Here and there he may encounter a small audience that’s entirely improvisers, and even in those few cases, he’s managed to find someone who might have taken a class, but has yet to take to the stage in a show. “There’s at least a few people who’ve been brought by a friend or family member” says Holmes, “and they don’t quite know what’s happening.” Many would agree with him, that this comedy amongst strangers makes things little more dangerous and exciting.

The name came about before the concept, as Holmes was looking to work with improvisers he’d met both here in Philadelphia and along his travels. Then, as it sometimes happens prior to creating new and interesting works for the stage, somewhere in the back of his head, he got the idea for an experiment.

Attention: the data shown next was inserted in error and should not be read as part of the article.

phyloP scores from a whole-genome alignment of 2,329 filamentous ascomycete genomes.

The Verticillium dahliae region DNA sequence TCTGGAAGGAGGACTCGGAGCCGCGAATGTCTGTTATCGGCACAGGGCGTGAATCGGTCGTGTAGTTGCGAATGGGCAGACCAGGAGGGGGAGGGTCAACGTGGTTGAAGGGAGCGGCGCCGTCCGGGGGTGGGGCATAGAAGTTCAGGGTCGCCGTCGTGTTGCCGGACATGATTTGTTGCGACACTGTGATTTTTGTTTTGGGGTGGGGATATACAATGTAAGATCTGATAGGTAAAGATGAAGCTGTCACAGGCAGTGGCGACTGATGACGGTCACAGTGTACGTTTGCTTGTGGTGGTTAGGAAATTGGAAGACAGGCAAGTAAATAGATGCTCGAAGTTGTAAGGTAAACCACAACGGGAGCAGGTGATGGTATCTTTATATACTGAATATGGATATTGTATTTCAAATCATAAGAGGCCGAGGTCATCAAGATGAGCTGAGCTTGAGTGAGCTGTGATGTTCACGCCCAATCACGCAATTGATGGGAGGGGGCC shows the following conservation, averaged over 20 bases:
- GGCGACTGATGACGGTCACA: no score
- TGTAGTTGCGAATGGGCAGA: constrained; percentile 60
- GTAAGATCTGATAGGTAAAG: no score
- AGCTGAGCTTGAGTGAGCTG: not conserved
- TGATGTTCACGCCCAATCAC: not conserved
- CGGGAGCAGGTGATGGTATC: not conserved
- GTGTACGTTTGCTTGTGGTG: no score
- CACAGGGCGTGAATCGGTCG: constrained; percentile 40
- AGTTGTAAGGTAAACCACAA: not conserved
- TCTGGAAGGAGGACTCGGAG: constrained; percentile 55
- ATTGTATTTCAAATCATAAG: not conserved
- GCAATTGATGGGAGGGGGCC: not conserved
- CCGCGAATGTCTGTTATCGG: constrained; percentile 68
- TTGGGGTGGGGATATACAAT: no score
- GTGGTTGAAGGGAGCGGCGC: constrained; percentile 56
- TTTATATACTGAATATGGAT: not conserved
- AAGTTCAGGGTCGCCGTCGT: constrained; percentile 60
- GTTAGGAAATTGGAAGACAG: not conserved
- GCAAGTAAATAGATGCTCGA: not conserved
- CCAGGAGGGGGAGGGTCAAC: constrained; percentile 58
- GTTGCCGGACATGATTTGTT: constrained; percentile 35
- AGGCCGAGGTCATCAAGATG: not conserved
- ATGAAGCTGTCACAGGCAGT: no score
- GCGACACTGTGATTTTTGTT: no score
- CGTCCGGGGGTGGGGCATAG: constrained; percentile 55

While attending Cabrini College, Matt spent the earlier days of his comedy career running and performing with On the Spot, a weekly short-form show. He’d always loved the interaction with audience members that short-form thrives on. So when the opportunity presented itself, he jumped in head-first.

“Matt is the only person I know with the balls and ability to do it alone.” Michael Harris is the Artistic Director of Baltimore Improv Group (BIG) and producer of the Baltimore Improv Festival, which recently featured m@&. “For Matt to be the lone improviser and balance the dual responsibilities of carrying the show and supporting a novice takes a skill and generosity that precious few improvisers possess.”

"Matt is the only person I know with the balls and ability to do it alone"